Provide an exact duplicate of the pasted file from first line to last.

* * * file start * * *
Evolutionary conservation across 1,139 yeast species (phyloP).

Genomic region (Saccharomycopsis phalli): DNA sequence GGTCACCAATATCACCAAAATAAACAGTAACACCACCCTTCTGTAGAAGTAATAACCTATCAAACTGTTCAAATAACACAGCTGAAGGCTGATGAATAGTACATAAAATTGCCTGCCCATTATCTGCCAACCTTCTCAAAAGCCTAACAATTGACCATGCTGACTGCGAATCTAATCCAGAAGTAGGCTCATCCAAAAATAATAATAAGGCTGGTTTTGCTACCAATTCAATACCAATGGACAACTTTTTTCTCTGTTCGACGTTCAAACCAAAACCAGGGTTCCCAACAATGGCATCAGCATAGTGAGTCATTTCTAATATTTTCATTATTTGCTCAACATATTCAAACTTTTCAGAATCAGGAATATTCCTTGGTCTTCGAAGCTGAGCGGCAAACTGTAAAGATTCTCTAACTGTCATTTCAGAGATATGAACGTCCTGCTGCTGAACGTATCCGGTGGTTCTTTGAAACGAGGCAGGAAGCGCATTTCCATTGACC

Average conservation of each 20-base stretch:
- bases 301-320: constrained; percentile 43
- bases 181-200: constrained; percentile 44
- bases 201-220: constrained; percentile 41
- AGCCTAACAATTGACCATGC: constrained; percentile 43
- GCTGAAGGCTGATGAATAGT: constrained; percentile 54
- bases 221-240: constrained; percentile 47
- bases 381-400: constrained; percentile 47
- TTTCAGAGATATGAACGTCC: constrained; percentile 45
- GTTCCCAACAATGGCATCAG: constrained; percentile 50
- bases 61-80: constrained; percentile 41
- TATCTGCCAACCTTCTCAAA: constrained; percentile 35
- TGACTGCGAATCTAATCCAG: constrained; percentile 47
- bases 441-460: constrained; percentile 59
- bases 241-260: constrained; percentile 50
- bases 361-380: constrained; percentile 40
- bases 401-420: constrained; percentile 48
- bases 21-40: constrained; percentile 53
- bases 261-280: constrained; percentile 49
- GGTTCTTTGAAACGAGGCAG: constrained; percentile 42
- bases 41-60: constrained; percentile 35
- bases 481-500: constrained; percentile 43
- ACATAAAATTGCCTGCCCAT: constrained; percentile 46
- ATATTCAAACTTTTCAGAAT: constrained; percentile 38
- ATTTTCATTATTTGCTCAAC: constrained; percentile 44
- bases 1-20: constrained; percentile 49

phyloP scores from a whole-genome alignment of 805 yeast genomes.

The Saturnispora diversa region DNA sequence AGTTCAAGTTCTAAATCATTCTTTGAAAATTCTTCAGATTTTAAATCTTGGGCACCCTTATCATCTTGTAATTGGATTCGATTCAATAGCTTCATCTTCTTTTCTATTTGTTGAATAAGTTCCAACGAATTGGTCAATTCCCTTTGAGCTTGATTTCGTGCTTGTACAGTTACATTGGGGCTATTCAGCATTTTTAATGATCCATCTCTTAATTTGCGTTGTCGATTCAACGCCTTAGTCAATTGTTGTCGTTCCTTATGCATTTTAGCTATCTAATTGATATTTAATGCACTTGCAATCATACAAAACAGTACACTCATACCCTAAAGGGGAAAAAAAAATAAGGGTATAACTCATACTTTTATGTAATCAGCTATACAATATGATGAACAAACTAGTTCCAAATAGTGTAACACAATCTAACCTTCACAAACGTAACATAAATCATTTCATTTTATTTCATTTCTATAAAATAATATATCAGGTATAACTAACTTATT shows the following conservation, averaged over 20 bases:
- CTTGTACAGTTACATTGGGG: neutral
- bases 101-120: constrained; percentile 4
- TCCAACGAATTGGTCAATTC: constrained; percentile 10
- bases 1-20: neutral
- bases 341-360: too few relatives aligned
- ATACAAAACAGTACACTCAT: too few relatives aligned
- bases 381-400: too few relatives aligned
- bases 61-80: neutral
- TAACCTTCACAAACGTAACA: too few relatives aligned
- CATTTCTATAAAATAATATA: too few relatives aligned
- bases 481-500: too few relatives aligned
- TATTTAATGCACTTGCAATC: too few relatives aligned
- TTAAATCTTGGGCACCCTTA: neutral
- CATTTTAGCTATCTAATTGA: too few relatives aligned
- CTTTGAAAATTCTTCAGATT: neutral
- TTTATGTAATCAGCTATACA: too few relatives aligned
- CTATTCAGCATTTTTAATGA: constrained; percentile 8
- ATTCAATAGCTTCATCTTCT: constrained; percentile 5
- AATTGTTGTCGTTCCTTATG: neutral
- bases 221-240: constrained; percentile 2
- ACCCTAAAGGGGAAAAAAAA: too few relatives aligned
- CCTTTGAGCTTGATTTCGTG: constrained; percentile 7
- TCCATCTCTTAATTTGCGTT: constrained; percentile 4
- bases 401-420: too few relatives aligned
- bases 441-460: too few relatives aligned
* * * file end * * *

Evolutionary conservation across 1,139 yeast species (phyloP).

Genomic region (Saccharomycopsis phalli): DNA sequence GGTCACCAATATCACCAAAATAAACAGTAACACCACCCTTCTGTAGAAGTAATAACCTATCAAACTGTTCAAATAACACAGCTGAAGGCTGATGAATAGTACATAAAATTGCCTGCCCATTATCTGCCAACCTTCTCAAAAGCCTAACAATTGACCATGCTGACTGCGAATCTAATCCAGAAGTAGGCTCATCCAAAAATAATAATAAGGCTGGTTTTGCTACCAATTCAATACCAATGGACAACTTTTTTCTCTGTTCGACGTTCAAACCAAAACCAGGGTTCCCAACAATGGCATCAGCATAGTGAGTCATTTCTAATATTTTCATTATTTGCTCAACATATTCAAACTTTTCAGAATCAGGAATATTCCTTGGTCTTCGAAGCTGAGCGGCAAACTGTAAAGATTCTCTAACTGTCATTTCAGAGATATGAACGTCCTGCTGCTGAACGTATCCGGTGGTTCTTTGAAACGAGGCAGGAAGCGCATTTCCATTGACC

Average conservation of each 20-base stretch:
- bases 301-320: constrained; percentile 43
- bases 181-200: constrained; percentile 44
- bases 201-220: constrained; percentile 41
- AGCCTAACAATTGACCATGC: constrained; percentile 43
- GCTGAAGGCTGATGAATAGT: constrained; percentile 54
- bases 221-240: constrained; percentile 47
- bases 381-400: constrained; percentile 47
- TTTCAGAGATATGAACGTCC: constrained; percentile 45
- GTTCCCAACAATGGCATCAG: constrained; percentile 50
- bases 61-80: constrained; percentile 41
- TATCTGCCAACCTTCTCAAA: constrained; percentile 35
- TGACTGCGAATCTAATCCAG: constrained; percentile 47
- bases 441-460: constrained; percentile 59
- bases 241-260: constrained; percentile 50
- bases 361-380: constrained; percentile 40
- bases 401-420: constrained; percentile 48
- bases 21-40: constrained; percentile 53
- bases 261-280: constrained; percentile 49
- GGTTCTTTGAAACGAGGCAG: constrained; percentile 42
- bases 41-60: constrained; percentile 35
- bases 481-500: constrained; percentile 43
- ACATAAAATTGCCTGCCCAT: constrained; percentile 46
- ATATTCAAACTTTTCAGAAT: constrained; percentile 38
- ATTTTCATTATTTGCTCAAC: constrained; percentile 44
- bases 1-20: constrained; percentile 49

phyloP scores from a whole-genome alignment of 805 yeast genomes.

The Saturnispora diversa region DNA sequence AGTTCAAGTTCTAAATCATTCTTTGAAAATTCTTCAGATTTTAAATCTTGGGCACCCTTATCATCTTGTAATTGGATTCGATTCAATAGCTTCATCTTCTTTTCTATTTGTTGAATAAGTTCCAACGAATTGGTCAATTCCCTTTGAGCTTGATTTCGTGCTTGTACAGTTACATTGGGGCTATTCAGCATTTTTAATGATCCATCTCTTAATTTGCGTTGTCGATTCAACGCCTTAGTCAATTGTTGTCGTTCCTTATGCATTTTAGCTATCTAATTGATATTTAATGCACTTGCAATCATACAAAACAGTACACTCATACCCTAAAGGGGAAAAAAAAATAAGGGTATAACTCATACTTTTATGTAATCAGCTATACAATATGATGAACAAACTAGTTCCAAATAGTGTAACACAATCTAACCTTCACAAACGTAACATAAATCATTTCATTTTATTTCATTTCTATAAAATAATATATCAGGTATAACTAACTTATT shows the following conservation, averaged over 20 bases:
- CTTGTACAGTTACATTGGGG: neutral
- bases 101-120: constrained; percentile 4
- TCCAACGAATTGGTCAATTC: constrained; percentile 10
- bases 1-20: neutral
- bases 341-360: too few relatives aligned
- ATACAAAACAGTACACTCAT: too few relatives aligned
- bases 381-400: too few relatives aligned
- bases 61-80: neutral
- TAACCTTCACAAACGTAACA: too few relatives aligned
- CATTTCTATAAAATAATATA: too few relatives aligned
- bases 481-500: too few relatives aligned
- TATTTAATGCACTTGCAATC: too few relatives aligned
- TTAAATCTTGGGCACCCTTA: neutral
- CATTTTAGCTATCTAATTGA: too few relatives aligned
- CTTTGAAAATTCTTCAGATT: neutral
- TTTATGTAATCAGCTATACA: too few relatives aligned
- CTATTCAGCATTTTTAATGA: constrained; percentile 8
- ATTCAATAGCTTCATCTTCT: constrained; percentile 5
- AATTGTTGTCGTTCCTTATG: neutral
- bases 221-240: constrained; percentile 2
- ACCCTAAAGGGGAAAAAAAA: too few relatives aligned
- CCTTTGAGCTTGATTTCGTG: constrained; percentile 7
- TCCATCTCTTAATTTGCGTT: constrained; percentile 4
- bases 401-420: too few relatives aligned
- bases 441-460: too few relatives aligned